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Sea Cot

Sea Cot

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In process shot of cabinet blasting the rear driveshaft. The rust band along the shaft has been dealt with. The rust on the end of the yoke will be dealt with using wire wheel, bristle discs, or scotch brite pads. It looked like the end was machined, so I didn't mess with blasting it. This will create an opportunity for my son to experience cleaning internal splines, changing u-joints, and spray bomb technique development.


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Sea Cot

Sea Cot

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Yesterday I delivered the engine and two sets of heads to the machine shop who is finally taking in work. The plan for the block is to clean, inspect, and quote prepping it for reassembly- at least grind the crank and possibly bore the cylinders. My son and I measured the bores (T-bore gauge & micrometer) and all were right on spec at 3.875" measuring fore-aft and side-side. Hopefully it passes inspection without additional repair work needed. If the block is economically salvageable, I'll have them install camshaft bearings. I asked them to quote them providing the rebuild parts, too. My FIL will join the project team as the engine builder SME. That'll be pretty cool because my son will be able to say that he, his dad (me), uncle (welded rear coil brackets on. . . more to come possibly), and papa built his TJ.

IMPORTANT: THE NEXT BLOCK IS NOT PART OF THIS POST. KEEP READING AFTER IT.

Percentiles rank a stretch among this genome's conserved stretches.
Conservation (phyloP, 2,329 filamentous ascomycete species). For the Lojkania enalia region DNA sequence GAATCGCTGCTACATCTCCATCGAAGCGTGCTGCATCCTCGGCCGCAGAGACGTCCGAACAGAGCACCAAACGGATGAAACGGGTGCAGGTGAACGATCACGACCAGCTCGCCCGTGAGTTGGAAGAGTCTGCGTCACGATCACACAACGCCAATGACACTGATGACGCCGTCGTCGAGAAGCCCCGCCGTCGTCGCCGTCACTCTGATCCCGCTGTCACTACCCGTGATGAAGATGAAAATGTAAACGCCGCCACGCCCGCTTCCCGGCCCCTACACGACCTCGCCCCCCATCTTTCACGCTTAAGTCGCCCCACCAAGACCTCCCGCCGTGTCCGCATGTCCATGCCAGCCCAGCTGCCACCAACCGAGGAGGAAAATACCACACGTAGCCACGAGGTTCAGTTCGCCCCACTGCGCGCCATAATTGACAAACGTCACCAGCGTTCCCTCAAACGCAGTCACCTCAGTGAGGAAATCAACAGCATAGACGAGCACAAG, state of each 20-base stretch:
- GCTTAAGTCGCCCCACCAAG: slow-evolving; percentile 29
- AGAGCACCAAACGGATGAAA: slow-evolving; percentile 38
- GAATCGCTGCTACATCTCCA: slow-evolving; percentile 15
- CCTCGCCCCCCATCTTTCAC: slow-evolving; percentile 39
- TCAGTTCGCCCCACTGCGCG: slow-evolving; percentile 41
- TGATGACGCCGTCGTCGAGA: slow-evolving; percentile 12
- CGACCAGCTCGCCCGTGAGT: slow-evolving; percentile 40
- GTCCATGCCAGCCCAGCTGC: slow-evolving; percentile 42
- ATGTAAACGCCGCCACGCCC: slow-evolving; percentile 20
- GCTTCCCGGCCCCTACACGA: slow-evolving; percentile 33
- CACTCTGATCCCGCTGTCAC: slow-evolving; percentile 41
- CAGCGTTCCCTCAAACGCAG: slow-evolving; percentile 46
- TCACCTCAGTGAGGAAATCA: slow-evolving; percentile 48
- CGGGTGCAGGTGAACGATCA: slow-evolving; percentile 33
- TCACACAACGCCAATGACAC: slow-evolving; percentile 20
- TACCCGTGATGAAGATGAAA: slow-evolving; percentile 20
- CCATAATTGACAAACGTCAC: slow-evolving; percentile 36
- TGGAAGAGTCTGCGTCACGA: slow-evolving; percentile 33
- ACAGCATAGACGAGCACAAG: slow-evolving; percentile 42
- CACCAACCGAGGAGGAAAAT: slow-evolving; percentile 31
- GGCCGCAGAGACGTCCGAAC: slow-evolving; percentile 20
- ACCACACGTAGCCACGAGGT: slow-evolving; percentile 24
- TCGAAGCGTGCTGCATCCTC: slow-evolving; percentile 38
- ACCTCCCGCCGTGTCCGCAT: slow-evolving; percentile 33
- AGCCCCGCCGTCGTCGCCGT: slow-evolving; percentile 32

The plan with the heads is to cleanup the better of the two- both #0630. The disassembled head was mounted to the block. The other head was part of my parts horde purchase earlier this year.

The PO wasn't joking when he said they roached the #3 rod bearing.
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Sea Cot

Sea Cot

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Tonight's lesson. . . fastener refresh. Picked a bunch of body and chassis bolts from the parts pile, ran 'em through the blast cabinet, then honed spray bomb techniques in high wind conditions. Here's a before

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and after. . .
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Tomorrow's task will be chasing threads with a die. Otherwise, we're waiting for an order of small parts to arrive to begin chassis reassembly.
 
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Sea Cot

Sea Cot

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Rolling again with the gas tank and Warn fuel tank skid installed, too. Need to blast & paint the bump stop cups. Might pull out the springs and clean 'em up. My son is displeased with how the springs look crappy against the fresh black everything else.

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Sea Cot

Sea Cot

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Not a lot of progress during the past couple weeks due to work schedules and shitty weather. It's mostly been parts organization, cleaning fasteners, and waiting for delivery trucks. Hopefully we'll be able to finish the chassis assembly and transition to other tasks.


Meanwhile, today I bought a hard top with a 2000 Sahara attached to it. The fenders tell the tale of this beauty. Eagle-eyed readers might spot a pile of rust in front of the rear tire. The rust fell off when I kicked the step down then wrangled the skateboard away from the remnants of the one tube holding it on.